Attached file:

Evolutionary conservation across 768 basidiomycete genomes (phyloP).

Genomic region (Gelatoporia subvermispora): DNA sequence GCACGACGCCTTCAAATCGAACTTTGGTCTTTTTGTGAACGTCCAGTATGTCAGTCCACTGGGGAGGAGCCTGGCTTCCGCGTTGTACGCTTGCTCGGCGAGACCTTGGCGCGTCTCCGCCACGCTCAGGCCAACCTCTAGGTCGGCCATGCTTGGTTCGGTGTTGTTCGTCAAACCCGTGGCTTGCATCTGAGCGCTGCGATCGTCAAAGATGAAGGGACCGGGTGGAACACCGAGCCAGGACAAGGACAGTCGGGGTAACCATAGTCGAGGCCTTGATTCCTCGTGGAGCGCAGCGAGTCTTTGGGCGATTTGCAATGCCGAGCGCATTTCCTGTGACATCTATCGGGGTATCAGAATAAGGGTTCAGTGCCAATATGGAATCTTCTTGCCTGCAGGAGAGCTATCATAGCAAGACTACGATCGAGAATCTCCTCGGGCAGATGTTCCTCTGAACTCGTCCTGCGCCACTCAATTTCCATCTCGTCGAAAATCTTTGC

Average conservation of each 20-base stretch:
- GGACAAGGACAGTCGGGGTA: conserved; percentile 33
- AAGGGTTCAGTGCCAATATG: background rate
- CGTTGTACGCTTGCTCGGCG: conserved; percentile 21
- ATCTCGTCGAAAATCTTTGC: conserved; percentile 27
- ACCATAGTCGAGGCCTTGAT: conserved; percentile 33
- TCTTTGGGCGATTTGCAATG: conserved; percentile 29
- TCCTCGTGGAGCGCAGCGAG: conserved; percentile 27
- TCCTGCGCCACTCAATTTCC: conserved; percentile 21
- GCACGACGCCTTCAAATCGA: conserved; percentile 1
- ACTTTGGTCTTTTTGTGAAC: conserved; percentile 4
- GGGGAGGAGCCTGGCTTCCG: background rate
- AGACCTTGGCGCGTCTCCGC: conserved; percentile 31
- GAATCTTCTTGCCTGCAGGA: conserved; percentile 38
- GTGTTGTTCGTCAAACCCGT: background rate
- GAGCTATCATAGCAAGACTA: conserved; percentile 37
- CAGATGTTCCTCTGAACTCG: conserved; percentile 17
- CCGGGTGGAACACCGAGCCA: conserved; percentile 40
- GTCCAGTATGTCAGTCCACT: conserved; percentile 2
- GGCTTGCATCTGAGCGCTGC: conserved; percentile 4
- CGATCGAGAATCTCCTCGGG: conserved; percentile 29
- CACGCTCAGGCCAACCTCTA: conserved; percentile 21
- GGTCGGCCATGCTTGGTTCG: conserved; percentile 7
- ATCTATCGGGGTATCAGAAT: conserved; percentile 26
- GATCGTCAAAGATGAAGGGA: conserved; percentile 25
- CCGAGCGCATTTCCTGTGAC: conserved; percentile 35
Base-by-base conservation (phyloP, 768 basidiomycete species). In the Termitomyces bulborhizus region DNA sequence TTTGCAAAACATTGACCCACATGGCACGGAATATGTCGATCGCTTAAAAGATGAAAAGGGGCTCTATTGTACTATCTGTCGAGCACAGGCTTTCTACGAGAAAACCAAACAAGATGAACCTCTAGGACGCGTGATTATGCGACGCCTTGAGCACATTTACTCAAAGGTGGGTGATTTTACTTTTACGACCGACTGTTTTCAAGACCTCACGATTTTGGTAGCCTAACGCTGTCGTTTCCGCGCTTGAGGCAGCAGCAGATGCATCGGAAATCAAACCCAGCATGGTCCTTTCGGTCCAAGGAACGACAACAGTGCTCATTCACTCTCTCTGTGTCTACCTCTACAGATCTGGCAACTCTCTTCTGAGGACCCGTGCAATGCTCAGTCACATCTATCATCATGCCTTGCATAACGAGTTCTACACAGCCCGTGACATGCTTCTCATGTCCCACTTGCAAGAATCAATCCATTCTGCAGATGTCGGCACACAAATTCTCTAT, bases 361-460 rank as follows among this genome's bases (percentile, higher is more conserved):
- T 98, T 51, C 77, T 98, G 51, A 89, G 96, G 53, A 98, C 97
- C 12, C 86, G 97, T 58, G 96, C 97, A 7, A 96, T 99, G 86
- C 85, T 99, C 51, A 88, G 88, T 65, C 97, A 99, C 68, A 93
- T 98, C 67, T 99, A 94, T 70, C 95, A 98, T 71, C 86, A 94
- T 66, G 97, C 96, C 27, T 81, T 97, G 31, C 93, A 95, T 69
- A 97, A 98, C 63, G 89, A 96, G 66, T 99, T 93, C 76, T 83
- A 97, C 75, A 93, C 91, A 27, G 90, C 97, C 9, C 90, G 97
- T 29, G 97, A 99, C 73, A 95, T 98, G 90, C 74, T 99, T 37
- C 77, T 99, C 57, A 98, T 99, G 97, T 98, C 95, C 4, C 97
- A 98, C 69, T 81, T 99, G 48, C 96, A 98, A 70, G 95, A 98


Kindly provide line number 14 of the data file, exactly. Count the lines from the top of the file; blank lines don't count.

- GGGGAGGAGCCTGGCTTCCG: background rate